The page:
Every year gardeners all over the world try to decide if spring seems to be developing earlier or later than previous years. One criteria used is the date a certain beloved flower opens. The pink hyacinths just outside our front doorway are a little early this year.The Yoshino cherry tree inspired a post of its own last year when it was at its peak. Click here to see if it is early or late this go around.One gauge might be the eruption of life from dormant perennials, like this Pink Vision astilbe along the lower deck wall. It is early.Fritillaria raddeana was shown in last year’s March bloom day post. That makes it late. Click here to see what else was blooming then.New plantings don’t count. These blue hyancinths were sold in a pot at Walmart along with tulips in several colors. The bulb tips were just peeking out of the ground when these arrived at the store. I happened to be there as the workers were unloading the truck. That is the very best time to buy at a big box store, for sometimes the follow up care given is not the best. The hyacinths already growing in my garden had progressed to the peeking up stage too, so it seemed the perfect time to pop these out of the pot and into the soil. Seeing where spring color is needed in spring, rather than in the fall when bulbs are planted makes life so much easier.The grass was cut for the first time this year on March 19. Last year it was March 27, but according to my journal I had the flu last year from March 17 to March 20. Even while sick I moved a bunch of the early daffodils, penstemons and daylilies though.Tomato plants were purchased from our local nursery, Mouse Creek on April 17, 2008, a week after our last frost date of April 10. Uh oh. Our seed started tomatoes this season are too tall for the cold frame and have been moved inside and out as the weather permits. It seems we will have another two or three weeks more of musical plant moving.Speaking of being too tall, the cobaea seedlings in the far left of the photo have outgrown the bamboo stakes and grab me as I come and go in the greenhouse/sunroom. Like the tomatoes, in and out is the name of their game until mid April planting time.Midnight Mystique Black hyacinth was featured in bloom in a post from last year. Click here to see if it is on schedule for this year.The beginning of the end of the fabulous Redbor kale is signaled by the formation of flower buds. New seedlings are already planted in the ground of this variety, along with the green form Winterbor kale. Next year we will take note of the flowering of the kale as another milestone of spring.Does it matter the exact date of openings, emergings and mowings from one year to the next? Of course not. What does matter is being able to sit comfortably out of doors and contemplate the next to do chore to add to the task list. Life is good.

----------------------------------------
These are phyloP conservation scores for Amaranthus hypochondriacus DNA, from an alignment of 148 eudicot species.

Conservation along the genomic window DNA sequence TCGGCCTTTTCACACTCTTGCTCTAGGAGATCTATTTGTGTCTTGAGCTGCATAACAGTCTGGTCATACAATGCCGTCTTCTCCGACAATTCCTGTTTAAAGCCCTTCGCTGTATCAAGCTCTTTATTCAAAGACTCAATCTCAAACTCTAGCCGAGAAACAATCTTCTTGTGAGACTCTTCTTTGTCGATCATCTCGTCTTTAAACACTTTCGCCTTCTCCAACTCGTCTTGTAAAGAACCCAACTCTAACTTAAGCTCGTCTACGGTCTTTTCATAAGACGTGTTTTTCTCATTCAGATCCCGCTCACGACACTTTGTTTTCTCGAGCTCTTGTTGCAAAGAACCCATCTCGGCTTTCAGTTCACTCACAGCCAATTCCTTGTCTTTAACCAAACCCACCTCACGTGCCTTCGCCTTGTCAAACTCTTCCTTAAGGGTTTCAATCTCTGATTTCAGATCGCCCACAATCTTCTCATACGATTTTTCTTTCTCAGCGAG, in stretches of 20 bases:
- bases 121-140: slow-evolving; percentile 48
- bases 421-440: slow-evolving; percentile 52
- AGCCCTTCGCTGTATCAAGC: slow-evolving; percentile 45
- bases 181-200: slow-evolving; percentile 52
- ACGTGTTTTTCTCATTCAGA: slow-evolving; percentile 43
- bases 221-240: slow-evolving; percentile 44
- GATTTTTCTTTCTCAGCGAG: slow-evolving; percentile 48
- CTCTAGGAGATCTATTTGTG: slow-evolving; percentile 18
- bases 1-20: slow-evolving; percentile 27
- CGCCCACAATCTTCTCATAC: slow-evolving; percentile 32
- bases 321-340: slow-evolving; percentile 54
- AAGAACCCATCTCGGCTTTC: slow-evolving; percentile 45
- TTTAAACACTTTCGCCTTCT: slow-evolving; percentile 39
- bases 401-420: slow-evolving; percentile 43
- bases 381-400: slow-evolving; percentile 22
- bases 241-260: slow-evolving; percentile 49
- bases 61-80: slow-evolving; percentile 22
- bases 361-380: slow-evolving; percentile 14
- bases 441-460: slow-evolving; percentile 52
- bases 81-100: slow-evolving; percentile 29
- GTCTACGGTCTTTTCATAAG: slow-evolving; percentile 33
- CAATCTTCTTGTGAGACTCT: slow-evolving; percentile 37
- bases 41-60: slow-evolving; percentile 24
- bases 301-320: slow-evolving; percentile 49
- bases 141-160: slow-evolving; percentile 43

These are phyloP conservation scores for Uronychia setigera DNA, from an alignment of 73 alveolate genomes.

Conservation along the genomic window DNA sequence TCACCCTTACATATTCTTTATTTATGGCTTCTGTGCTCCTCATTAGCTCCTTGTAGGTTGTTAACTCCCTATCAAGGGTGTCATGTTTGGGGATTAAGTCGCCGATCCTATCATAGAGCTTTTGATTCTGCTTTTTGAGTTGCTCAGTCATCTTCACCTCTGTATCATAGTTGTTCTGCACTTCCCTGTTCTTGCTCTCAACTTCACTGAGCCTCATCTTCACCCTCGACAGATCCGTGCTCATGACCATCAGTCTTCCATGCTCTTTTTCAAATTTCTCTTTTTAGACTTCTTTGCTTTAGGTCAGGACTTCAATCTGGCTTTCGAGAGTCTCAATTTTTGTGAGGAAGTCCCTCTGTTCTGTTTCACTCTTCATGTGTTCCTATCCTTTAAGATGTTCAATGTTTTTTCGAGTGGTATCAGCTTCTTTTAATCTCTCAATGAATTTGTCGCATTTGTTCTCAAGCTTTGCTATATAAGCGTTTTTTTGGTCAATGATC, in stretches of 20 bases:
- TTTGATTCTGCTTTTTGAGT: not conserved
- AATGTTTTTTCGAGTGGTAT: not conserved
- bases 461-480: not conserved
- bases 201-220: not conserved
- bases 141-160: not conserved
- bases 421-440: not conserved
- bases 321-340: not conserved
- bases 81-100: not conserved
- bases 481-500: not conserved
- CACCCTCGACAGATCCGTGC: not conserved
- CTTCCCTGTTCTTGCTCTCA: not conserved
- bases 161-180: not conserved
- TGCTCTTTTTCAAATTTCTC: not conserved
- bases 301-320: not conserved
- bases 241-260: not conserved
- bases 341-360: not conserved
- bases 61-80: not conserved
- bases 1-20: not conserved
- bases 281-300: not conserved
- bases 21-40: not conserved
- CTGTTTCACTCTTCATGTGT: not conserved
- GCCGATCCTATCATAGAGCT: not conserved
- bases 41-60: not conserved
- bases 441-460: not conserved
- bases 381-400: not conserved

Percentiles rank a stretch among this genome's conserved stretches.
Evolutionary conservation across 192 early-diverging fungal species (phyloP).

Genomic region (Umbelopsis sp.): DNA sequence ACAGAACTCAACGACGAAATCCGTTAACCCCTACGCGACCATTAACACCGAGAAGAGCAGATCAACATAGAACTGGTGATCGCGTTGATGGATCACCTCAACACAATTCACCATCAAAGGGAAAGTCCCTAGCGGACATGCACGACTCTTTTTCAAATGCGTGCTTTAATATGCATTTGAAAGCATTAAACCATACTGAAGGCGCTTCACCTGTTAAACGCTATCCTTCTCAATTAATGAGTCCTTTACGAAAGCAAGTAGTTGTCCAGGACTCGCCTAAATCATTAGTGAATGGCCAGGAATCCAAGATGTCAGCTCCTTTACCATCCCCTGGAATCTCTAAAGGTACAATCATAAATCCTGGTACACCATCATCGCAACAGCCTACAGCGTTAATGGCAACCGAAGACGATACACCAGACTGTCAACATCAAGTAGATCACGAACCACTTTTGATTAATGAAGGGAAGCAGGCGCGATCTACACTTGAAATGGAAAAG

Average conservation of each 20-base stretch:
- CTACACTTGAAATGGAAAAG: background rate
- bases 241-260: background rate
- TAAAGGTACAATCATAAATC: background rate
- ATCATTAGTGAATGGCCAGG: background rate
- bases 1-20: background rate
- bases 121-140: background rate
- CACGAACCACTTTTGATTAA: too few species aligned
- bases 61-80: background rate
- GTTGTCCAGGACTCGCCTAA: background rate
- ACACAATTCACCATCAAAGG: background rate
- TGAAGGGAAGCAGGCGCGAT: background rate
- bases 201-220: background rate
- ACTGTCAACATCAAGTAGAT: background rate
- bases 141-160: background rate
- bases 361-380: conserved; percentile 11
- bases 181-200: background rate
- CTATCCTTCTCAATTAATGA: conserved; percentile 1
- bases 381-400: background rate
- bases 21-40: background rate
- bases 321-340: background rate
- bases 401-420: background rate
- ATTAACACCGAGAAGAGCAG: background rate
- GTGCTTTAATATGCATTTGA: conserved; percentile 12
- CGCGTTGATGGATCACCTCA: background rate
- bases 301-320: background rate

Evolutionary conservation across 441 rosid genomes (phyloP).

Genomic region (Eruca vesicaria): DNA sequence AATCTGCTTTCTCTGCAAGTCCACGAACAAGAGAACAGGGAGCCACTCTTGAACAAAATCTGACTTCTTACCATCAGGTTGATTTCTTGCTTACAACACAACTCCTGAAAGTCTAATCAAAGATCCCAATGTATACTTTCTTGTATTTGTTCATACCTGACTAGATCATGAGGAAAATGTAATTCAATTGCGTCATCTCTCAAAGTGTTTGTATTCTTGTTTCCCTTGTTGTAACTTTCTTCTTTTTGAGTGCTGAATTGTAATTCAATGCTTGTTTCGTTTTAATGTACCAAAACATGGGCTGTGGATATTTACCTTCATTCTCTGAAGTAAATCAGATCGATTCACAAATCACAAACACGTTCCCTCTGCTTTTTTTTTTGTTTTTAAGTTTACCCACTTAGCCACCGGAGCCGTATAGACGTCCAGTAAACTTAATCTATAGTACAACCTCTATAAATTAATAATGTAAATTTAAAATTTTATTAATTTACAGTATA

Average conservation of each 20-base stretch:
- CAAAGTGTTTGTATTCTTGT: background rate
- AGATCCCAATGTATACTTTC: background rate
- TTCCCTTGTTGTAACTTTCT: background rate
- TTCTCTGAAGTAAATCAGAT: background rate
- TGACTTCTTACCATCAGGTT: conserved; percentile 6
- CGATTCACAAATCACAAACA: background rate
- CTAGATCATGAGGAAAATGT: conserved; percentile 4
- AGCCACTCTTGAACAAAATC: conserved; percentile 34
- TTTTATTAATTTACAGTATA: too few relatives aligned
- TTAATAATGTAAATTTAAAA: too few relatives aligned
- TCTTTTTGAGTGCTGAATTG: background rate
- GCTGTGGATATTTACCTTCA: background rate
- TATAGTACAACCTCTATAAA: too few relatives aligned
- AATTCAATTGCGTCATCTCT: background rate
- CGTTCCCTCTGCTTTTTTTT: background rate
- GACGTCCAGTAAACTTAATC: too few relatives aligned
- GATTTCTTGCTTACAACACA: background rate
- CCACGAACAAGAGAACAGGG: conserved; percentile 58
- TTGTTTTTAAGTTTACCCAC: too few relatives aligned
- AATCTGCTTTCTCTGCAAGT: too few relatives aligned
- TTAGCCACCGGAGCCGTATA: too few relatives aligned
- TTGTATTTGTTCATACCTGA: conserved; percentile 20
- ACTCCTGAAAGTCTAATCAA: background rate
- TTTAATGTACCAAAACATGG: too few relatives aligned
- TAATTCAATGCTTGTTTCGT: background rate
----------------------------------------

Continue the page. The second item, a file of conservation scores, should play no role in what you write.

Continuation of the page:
Thanks again to good friend Tina, of In The Garden for the Fairegarden plaque.
My name is Frances and I am a lifelong gardener, having lived in various parts of the USA over many years. Since 2000 I have been gardening on a slope in a small town in Tennessee. I have been blogging about this USDA Zone 7a garden since December of 2007. Thank you for visiting!
The slope in spring
The slope in fall
The slope in winter
Older Posts Of Interest:
An assortment of winter beauties growing in the Fairegarden. (2011)
Color in the winter garden can be achieved by using plants that come to life during the cold season. (2011)
Look around your world for the things that appeal to you and make it happen in your garden. (2011)
A rant about the mistaken thoughts of non-gardeners. (2009)
There was something hidden in the forest and we were lucky enough to be able to see it. (2011)
Dreams turn into reality, in a way. The Green Man/Leaf Man faces live well in my garden now. (2011)
Now, fall, is the time to harvest those brown iris leaves and make something useful out of them. (2010)
A yard without a lawn. (2010)
Very difficult to only pick your six favorite plants, some of us bent the rules a bit. (2009)
Visit The Hop Ice Cream Cafe When In Asheville, NC
640 Merrimon Ave.
or The Hop West
721 Haywood Rd.
Asheville, North Carolina
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